When I visited the United Kingdom for an academic sojourn in September 2016, Brexit was a done deal and the air was pregnant with expectation. A public vote — or referendum — had been held on 23 June 2016, to decide whether the UK should leave the European Union or remain part of it. Leave won by 52% to 48%. The referendum turnout was very high at 72%, with more than 30 million people voting — 17.4 million people voted for Brexit.
Wherever I went (and it was mostly to my University and a coffee shop in the city centre), I encountered people gearing up for a new kind of future. One as not being part of the European Union and all that that meant. On his last-ever world tour in Verona in May this year, Elton John had said, “I’m ashamed of my country for what it has done. It’s torn people apart … I am sick to death of politicians, especially British politicians. I am sick to death of Brexit. I am a European. I am not a stupid, colonial, imperialist English idiot.” This was a sentiment I came across often but one which carried a concomitant hesitation to do something about it.
To put it mildly, I encountered a nation happy to be cloistered in the future promises of faux neo-Colonialism, animatedly reminiscent of the ‘glory days’ of Empire and fervently hoping that Brexit would award back control to an island nation long resentful of mainland European heavy-handedness. The Remainers made up 48% of the voters, but their voices were not loud enough, their commitment to stay part of the EU not strong enough, their resentment at losing a way of life along with EU membership not expressed often and enough. In short, the Remainers had not done enough or were seen as having not done enough, to keep the status quo going.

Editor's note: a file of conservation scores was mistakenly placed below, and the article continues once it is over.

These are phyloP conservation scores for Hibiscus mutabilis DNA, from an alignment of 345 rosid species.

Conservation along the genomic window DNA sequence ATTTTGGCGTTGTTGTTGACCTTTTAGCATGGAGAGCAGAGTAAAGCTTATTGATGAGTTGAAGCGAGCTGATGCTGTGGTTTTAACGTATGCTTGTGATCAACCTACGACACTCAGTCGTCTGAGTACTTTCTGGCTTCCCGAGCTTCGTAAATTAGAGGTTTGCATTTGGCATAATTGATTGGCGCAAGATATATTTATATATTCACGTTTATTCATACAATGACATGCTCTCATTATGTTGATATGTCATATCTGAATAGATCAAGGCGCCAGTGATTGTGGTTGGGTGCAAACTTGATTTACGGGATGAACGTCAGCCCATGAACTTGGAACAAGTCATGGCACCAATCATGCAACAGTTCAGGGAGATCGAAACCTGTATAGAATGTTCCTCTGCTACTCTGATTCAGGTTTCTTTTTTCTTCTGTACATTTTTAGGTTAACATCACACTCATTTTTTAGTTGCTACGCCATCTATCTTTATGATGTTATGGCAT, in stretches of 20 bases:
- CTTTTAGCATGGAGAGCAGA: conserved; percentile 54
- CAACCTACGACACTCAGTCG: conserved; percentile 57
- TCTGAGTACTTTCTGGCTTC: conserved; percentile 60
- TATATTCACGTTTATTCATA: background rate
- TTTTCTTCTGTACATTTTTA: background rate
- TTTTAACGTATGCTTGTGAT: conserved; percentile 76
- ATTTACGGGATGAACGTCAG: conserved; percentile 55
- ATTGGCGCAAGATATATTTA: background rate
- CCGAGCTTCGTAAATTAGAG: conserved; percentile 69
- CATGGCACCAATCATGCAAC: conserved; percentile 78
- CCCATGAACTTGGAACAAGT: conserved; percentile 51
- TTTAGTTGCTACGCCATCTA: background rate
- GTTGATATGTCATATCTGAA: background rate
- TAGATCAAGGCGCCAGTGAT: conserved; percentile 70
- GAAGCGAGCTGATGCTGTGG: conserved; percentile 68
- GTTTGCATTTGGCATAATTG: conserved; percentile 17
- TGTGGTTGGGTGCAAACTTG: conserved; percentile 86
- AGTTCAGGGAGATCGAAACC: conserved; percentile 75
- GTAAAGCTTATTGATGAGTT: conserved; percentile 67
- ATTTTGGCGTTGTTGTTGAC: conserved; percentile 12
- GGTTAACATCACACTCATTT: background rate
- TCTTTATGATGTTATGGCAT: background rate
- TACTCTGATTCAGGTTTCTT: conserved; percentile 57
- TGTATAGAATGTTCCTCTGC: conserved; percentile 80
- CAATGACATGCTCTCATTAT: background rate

In contrast, the Leavers were a vociferous, spirited lot; their hankering for a British exit from the EU boisterous enough to put paid to its opponents.
On a solo trip around Scotland, in a coffee shop, I was angrily-asked by a couple, who were (I can only surmise) Leavers to “Go Home!” and branded as “Bloody Foreigner(s)!” This because I had objected to their bullying ways on finding me alone and (to them) defenceless. In another unpleasant incident, I had my luggage thrown out of the coach luggage hold when I pointed out the rudeness of the bus driver in refusing to let me use the nearby public restroom.
Not restricted to being isolated events, these two incidents stand testimony to the impatience and haughtiness of the average British citizen. Impatience with anyone ‘not like us’ and haughtiness at the mere fact of ‘being born British’. Of course, there were exceptions, and they make for pleasant memories. But they were too few and far between to be counted as substantial or to have made much difference. Like the Remain campaign, like the anti-thesis of Elton John’s “stupid, colonial, imperialist English idiot”, those Britons who wanted to be European were too easily outnumbered and outmaneuvered by the Leavers. Even though just 4% separates them from the Remainers, the Leavers (52% of the British population) took over the public discourse around Brexit and muted out any dissenting voices in very conclusive ways.
I encountered an overwhelmingly ‘closed’ Britain in 2016. Closed to the possibility of another Brexit referendum. Closed to the eventuality of a General Election. Closed to voices at variance with the popular Brexit Leave campaign. Open only to an echo-chamber-like rendering of their Leave narrative. Open to near-delusional promises of the return of a colonialist past long gone. Open to the out-of-tune lullaby of all things Empire and a desperation to find a modern-day version of the greatness of Britain at the cost of truth, reality and sanity.
Nothing I read in the papers or see on the telly seems to indicate that anything has changed in the Britain of 2019, three years gone by and counting. If anything, the voices of Brexiteers only get more jarring, shriller and frankly, miasmatic. The very air is putrid from the constant belligerence of Leave politicians and the uninspiring, almost non-existent leadership of the Remain camp.
This is not the Great Britain I had expected to encounter when I went to Uni there. What I had hoped for was a vibrant nation peopled by a spirited multitude; one not shy of dissent but ready to stand its ground in a principle-based confrontation; one full of a sprightly population of youthful students, teachers and researchers; one setting the example in higher studies which were at once, rigorous and rewarding; one which gifted its youth a vivacious European milieu, not made them props of a closed British-ness.
As Liam Gallagher puts it in his song “Chinatown”, in the end, it is all about conviction. The conviction to stand up and be counted — for a way of life, for a past which was illustrious albeit chequered, for a future which could yet be sublime.
What’s a European?
Me, I just believe in the Sun…”